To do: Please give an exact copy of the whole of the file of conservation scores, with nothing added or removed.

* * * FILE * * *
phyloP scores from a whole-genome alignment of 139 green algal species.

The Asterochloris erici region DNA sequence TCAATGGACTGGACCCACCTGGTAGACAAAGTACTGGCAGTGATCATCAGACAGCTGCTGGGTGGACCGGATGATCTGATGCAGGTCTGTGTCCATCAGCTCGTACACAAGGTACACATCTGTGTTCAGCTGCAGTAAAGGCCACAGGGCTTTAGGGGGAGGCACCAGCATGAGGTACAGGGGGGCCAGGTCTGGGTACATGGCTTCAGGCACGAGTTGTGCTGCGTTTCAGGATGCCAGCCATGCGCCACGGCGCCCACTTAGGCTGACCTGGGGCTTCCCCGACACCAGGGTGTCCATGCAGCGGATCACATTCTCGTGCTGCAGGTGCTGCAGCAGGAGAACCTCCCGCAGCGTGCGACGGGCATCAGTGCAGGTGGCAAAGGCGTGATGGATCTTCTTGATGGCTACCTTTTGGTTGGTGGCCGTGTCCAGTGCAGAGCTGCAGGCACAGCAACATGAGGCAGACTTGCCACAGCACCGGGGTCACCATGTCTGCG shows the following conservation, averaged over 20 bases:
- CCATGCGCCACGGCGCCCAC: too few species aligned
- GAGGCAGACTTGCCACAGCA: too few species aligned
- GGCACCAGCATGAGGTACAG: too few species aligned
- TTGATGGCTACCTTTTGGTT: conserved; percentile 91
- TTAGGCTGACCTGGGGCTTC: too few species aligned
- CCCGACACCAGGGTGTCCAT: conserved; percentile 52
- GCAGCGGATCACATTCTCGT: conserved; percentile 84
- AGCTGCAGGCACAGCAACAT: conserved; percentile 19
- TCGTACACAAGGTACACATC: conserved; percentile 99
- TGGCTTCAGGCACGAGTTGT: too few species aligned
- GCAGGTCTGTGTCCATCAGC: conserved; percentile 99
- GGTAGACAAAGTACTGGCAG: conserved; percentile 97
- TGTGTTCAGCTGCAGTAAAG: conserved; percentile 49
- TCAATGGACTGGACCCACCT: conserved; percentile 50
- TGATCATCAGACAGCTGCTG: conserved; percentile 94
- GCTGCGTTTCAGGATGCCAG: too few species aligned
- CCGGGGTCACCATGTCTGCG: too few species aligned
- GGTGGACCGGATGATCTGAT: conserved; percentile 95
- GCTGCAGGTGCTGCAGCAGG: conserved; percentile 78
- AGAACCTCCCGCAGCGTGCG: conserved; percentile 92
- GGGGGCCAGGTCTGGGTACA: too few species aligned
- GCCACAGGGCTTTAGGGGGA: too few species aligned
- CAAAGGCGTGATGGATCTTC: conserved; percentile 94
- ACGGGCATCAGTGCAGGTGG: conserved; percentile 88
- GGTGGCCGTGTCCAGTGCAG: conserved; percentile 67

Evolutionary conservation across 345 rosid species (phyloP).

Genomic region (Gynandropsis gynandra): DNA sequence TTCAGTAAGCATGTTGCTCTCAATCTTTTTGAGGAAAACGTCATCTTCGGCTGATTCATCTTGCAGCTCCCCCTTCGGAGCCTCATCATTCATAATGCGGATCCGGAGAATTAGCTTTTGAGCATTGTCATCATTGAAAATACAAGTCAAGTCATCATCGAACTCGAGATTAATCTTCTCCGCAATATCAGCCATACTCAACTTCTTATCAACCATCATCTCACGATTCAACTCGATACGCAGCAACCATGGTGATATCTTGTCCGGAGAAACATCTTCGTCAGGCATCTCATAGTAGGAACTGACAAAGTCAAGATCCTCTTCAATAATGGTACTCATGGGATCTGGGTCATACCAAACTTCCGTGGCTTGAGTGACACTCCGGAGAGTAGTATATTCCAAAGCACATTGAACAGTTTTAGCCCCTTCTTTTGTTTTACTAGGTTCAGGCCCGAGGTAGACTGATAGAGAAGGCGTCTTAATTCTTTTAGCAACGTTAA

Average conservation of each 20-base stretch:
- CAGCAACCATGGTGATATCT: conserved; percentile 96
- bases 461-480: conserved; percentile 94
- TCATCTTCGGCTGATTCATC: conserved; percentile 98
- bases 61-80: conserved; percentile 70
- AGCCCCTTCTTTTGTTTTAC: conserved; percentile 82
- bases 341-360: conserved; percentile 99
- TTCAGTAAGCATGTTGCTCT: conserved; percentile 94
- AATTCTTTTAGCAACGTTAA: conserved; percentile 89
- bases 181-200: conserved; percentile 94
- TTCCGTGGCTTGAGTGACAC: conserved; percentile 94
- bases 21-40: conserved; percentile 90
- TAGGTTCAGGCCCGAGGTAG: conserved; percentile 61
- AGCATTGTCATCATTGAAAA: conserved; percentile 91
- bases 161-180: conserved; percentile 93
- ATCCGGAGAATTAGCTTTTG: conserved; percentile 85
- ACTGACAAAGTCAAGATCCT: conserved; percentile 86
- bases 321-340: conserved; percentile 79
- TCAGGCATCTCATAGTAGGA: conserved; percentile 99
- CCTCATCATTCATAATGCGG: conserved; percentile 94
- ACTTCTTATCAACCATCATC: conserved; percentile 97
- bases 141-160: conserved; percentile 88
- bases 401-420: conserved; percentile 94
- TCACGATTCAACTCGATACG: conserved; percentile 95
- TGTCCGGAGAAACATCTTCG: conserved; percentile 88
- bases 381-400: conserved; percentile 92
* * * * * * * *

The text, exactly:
phyloP scores from a whole-genome alignment of 139 green algal species.

The Asterochloris erici region DNA sequence TCAATGGACTGGACCCACCTGGTAGACAAAGTACTGGCAGTGATCATCAGACAGCTGCTGGGTGGACCGGATGATCTGATGCAGGTCTGTGTCCATCAGCTCGTACACAAGGTACACATCTGTGTTCAGCTGCAGTAAAGGCCACAGGGCTTTAGGGGGAGGCACCAGCATGAGGTACAGGGGGGCCAGGTCTGGGTACATGGCTTCAGGCACGAGTTGTGCTGCGTTTCAGGATGCCAGCCATGCGCCACGGCGCCCACTTAGGCTGACCTGGGGCTTCCCCGACACCAGGGTGTCCATGCAGCGGATCACATTCTCGTGCTGCAGGTGCTGCAGCAGGAGAACCTCCCGCAGCGTGCGACGGGCATCAGTGCAGGTGGCAAAGGCGTGATGGATCTTCTTGATGGCTACCTTTTGGTTGGTGGCCGTGTCCAGTGCAGAGCTGCAGGCACAGCAACATGAGGCAGACTTGCCACAGCACCGGGGTCACCATGTCTGCG shows the following conservation, averaged over 20 bases:
- CCATGCGCCACGGCGCCCAC: too few species aligned
- GAGGCAGACTTGCCACAGCA: too few species aligned
- GGCACCAGCATGAGGTACAG: too few species aligned
- TTGATGGCTACCTTTTGGTT: conserved; percentile 91
- TTAGGCTGACCTGGGGCTTC: too few species aligned
- CCCGACACCAGGGTGTCCAT: conserved; percentile 52
- GCAGCGGATCACATTCTCGT: conserved; percentile 84
- AGCTGCAGGCACAGCAACAT: conserved; percentile 19
- TCGTACACAAGGTACACATC: conserved; percentile 99
- TGGCTTCAGGCACGAGTTGT: too few species aligned
- GCAGGTCTGTGTCCATCAGC: conserved; percentile 99
- GGTAGACAAAGTACTGGCAG: conserved; percentile 97
- TGTGTTCAGCTGCAGTAAAG: conserved; percentile 49
- TCAATGGACTGGACCCACCT: conserved; percentile 50
- TGATCATCAGACAGCTGCTG: conserved; percentile 94
- GCTGCGTTTCAGGATGCCAG: too few species aligned
- CCGGGGTCACCATGTCTGCG: too few species aligned
- GGTGGACCGGATGATCTGAT: conserved; percentile 95
- GCTGCAGGTGCTGCAGCAGG: conserved; percentile 78
- AGAACCTCCCGCAGCGTGCG: conserved; percentile 92
- GGGGGCCAGGTCTGGGTACA: too few species aligned
- GCCACAGGGCTTTAGGGGGA: too few species aligned
- CAAAGGCGTGATGGATCTTC: conserved; percentile 94
- ACGGGCATCAGTGCAGGTGG: conserved; percentile 88
- GGTGGCCGTGTCCAGTGCAG: conserved; percentile 67

Evolutionary conservation across 345 rosid species (phyloP).

Genomic region (Gynandropsis gynandra): DNA sequence TTCAGTAAGCATGTTGCTCTCAATCTTTTTGAGGAAAACGTCATCTTCGGCTGATTCATCTTGCAGCTCCCCCTTCGGAGCCTCATCATTCATAATGCGGATCCGGAGAATTAGCTTTTGAGCATTGTCATCATTGAAAATACAAGTCAAGTCATCATCGAACTCGAGATTAATCTTCTCCGCAATATCAGCCATACTCAACTTCTTATCAACCATCATCTCACGATTCAACTCGATACGCAGCAACCATGGTGATATCTTGTCCGGAGAAACATCTTCGTCAGGCATCTCATAGTAGGAACTGACAAAGTCAAGATCCTCTTCAATAATGGTACTCATGGGATCTGGGTCATACCAAACTTCCGTGGCTTGAGTGACACTCCGGAGAGTAGTATATTCCAAAGCACATTGAACAGTTTTAGCCCCTTCTTTTGTTTTACTAGGTTCAGGCCCGAGGTAGACTGATAGAGAAGGCGTCTTAATTCTTTTAGCAACGTTAA

Average conservation of each 20-base stretch:
- CAGCAACCATGGTGATATCT: conserved; percentile 96
- bases 461-480: conserved; percentile 94
- TCATCTTCGGCTGATTCATC: conserved; percentile 98
- bases 61-80: conserved; percentile 70
- AGCCCCTTCTTTTGTTTTAC: conserved; percentile 82
- bases 341-360: conserved; percentile 99
- TTCAGTAAGCATGTTGCTCT: conserved; percentile 94
- AATTCTTTTAGCAACGTTAA: conserved; percentile 89
- bases 181-200: conserved; percentile 94
- TTCCGTGGCTTGAGTGACAC: conserved; percentile 94
- bases 21-40: conserved; percentile 90
- TAGGTTCAGGCCCGAGGTAG: conserved; percentile 61
- AGCATTGTCATCATTGAAAA: conserved; percentile 91
- bases 161-180: conserved; percentile 93
- ATCCGGAGAATTAGCTTTTG: conserved; percentile 85
- ACTGACAAAGTCAAGATCCT: conserved; percentile 86
- bases 321-340: conserved; percentile 79
- TCAGGCATCTCATAGTAGGA: conserved; percentile 99
- CCTCATCATTCATAATGCGG: conserved; percentile 94
- ACTTCTTATCAACCATCATC: conserved; percentile 97
- bases 141-160: conserved; percentile 88
- bases 401-420: conserved; percentile 94
- TCACGATTCAACTCGATACG: conserved; percentile 95
- TGTCCGGAGAAACATCTTCG: conserved; percentile 88
- bases 381-400: conserved; percentile 92